Purposes of Grades
Grades provide information. A grade assigned to a student serves multiple purposes depending on who views it.
As viewed by students
An obvious purpose of grades is to inform students about their achievement. With ongoing formative assessment, summative grades should not surprise students. What they do is lend seriousness to the whole assessment process. The surprise is often perceived by the adults who receive grade reports without adequate communication about sources of grades and student progress.
Low letter grades without accompanying details and descriptions of deficits have never been shown to be motivators. The threat of even lower grades if study habits aren’t changed will probably prove to have negative effects. However, descriptive narratives, even if they contain negative comments, can be motivational if approached as opportunities for improvement (Burden & Byrd, 1999). Receiving a high grade, especially if it shows progress, can be motivating with or without an explanation. As with so many aspects of middle grades education, perspective and teacher attitude determine in large measure the receptiveness and dispositions of students toward grades.
As viewed by parents
Grades are expected features of school. Attempts at the middle level to convey progress, or lack of it, with narratives alone (replacing letter grades) have generally been met with disapproval and been considered unacceptable by families. Grades are traditional, and even though parents may realize they are subjective measures, they usually still want to know if Johnny’s work is of A, B, C, D, or F quality. Praise and punishment are both doled out based on the grades received by students.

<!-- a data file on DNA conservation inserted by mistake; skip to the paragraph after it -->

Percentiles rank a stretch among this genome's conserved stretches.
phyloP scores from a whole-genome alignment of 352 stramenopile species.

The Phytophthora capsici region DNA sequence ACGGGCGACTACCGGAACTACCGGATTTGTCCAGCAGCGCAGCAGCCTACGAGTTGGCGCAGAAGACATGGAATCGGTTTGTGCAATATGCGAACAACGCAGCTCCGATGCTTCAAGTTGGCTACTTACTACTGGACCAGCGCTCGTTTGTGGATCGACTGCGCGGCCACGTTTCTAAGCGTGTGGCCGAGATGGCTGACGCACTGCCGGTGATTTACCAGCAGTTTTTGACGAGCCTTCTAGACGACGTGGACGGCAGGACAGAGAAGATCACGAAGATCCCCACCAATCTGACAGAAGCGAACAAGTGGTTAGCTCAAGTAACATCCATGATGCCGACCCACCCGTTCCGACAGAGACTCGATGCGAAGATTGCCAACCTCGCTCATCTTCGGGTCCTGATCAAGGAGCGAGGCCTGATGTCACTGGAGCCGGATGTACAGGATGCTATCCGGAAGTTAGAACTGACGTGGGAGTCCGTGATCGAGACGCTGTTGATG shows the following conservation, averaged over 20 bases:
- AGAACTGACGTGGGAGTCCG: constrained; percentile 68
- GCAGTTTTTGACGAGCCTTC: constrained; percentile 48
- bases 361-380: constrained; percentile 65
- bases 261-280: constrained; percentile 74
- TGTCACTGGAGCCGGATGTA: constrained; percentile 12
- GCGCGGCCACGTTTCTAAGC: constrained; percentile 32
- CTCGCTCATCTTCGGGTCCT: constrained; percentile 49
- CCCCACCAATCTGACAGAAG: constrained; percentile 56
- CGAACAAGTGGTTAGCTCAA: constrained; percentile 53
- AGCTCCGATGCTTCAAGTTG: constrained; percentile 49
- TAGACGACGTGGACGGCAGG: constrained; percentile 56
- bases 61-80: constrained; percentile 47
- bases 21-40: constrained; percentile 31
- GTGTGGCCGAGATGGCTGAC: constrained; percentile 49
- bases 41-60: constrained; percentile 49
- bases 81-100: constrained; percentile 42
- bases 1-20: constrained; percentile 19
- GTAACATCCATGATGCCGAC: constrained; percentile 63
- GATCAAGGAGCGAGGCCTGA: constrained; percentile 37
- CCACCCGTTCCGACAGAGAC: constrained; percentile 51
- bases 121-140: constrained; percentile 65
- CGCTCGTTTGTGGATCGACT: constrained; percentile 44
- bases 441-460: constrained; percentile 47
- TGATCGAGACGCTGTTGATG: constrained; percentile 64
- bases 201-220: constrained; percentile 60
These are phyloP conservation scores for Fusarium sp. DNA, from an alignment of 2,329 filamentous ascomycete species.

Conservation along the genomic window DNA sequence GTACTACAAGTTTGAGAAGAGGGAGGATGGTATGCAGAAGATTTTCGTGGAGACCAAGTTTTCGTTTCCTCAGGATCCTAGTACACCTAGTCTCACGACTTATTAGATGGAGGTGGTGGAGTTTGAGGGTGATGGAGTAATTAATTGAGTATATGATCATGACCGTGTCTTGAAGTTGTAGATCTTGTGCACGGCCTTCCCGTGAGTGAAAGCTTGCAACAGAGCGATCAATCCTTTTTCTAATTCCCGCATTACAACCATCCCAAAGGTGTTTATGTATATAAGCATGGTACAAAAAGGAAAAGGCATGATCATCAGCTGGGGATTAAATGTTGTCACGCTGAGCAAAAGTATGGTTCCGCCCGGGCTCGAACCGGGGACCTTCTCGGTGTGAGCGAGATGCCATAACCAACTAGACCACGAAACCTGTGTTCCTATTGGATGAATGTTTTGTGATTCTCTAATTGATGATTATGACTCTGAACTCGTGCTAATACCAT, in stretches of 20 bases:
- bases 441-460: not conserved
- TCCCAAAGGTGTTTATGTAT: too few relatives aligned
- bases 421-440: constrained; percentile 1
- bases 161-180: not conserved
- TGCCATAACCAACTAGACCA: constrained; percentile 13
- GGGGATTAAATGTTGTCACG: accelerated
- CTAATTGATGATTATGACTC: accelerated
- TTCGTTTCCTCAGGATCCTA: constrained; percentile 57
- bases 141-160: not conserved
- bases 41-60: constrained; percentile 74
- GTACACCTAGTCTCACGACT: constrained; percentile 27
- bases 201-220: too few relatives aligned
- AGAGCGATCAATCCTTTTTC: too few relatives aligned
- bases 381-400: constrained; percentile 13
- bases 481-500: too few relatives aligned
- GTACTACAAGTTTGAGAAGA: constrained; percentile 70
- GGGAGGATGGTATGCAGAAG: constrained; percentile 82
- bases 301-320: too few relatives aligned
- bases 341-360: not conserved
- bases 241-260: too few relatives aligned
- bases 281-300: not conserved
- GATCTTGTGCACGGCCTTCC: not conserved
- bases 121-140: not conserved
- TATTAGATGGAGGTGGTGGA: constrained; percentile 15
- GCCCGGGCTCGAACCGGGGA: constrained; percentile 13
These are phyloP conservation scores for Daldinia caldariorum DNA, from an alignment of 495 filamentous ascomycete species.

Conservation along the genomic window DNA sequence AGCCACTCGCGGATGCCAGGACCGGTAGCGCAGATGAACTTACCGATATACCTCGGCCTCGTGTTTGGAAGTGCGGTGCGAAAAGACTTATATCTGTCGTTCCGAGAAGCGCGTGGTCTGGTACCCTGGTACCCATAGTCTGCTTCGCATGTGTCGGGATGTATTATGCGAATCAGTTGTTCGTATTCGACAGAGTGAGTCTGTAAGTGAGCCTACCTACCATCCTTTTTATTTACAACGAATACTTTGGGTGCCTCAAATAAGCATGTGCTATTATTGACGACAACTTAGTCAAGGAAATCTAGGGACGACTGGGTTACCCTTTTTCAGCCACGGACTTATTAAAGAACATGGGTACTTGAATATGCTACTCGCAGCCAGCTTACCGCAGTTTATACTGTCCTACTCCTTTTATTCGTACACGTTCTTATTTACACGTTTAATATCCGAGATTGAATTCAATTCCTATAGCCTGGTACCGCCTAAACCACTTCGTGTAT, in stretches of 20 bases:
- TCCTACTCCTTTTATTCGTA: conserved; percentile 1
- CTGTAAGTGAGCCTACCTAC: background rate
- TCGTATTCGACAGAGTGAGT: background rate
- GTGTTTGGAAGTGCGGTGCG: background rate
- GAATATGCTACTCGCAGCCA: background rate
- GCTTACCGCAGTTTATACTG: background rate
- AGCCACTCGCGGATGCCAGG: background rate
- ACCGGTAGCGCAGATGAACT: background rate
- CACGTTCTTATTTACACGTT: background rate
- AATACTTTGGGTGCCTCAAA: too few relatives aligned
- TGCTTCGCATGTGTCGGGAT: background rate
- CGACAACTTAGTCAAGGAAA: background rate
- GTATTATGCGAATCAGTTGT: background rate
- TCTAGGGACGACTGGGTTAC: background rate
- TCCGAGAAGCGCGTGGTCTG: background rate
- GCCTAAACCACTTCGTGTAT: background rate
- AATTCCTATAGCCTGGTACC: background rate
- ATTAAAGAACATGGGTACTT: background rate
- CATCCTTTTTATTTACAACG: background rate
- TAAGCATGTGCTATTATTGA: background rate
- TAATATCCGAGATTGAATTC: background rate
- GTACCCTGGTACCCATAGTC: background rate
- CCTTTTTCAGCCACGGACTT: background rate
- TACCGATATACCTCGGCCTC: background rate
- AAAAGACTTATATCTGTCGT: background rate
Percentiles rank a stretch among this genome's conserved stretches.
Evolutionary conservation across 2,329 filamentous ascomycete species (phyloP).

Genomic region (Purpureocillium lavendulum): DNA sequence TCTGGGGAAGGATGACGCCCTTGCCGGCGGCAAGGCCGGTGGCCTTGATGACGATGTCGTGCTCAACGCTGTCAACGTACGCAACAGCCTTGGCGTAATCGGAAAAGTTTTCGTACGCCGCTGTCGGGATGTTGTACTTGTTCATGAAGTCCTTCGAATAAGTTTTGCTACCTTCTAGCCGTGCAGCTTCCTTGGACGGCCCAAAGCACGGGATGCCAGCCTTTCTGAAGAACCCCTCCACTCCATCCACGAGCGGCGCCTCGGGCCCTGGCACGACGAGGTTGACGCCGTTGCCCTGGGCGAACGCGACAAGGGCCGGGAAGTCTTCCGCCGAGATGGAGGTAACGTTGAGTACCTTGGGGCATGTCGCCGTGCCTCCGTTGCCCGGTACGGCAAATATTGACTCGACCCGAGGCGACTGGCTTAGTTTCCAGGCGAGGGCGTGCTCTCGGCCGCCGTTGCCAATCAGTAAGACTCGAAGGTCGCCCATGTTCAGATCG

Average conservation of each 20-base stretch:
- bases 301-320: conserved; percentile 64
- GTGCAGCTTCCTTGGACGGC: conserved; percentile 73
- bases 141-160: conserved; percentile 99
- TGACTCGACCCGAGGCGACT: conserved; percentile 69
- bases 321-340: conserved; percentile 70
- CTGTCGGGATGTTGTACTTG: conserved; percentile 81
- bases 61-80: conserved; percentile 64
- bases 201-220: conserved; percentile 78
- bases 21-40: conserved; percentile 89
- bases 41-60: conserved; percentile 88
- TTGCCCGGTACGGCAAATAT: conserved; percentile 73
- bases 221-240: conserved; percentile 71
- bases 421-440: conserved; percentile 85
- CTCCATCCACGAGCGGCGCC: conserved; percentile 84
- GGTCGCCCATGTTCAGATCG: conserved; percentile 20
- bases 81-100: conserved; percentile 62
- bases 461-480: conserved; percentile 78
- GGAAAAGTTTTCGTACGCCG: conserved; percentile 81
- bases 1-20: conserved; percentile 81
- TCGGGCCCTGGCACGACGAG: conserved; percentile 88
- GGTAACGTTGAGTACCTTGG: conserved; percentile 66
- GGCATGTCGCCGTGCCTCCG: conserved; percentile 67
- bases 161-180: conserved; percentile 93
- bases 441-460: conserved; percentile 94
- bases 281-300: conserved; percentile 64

As viewed by teachers
If grades and the process of grading do not guide instructional planning, then we are missing a major function of assessment and evaluation. We have already discussed the value of diagnostic assessment in decision-making. The same premise applies to grades. We look at the academic achievement of our students, or lack of it. We determine content depth, remediation, instructional strategies, sequencing, pacing, and so on. At the same time, individual student grades give us guidance for grouping/regrouping and differentiating instruction.
When considering placement in what are considered advanced courses in middle schools, such as Algebra I and foreign language, grades provide a guidance function. They also provide information used in determining summer school or after-school options often used for remediation.
As viewed by administrators
Administrators at school and district levels use grades as indicators of academic success of groups of students—classes, grade levels, and whole schools. Individual student grades influence promotion and retention, and help determine placement of students in homogeneous or heterogeneous groups.
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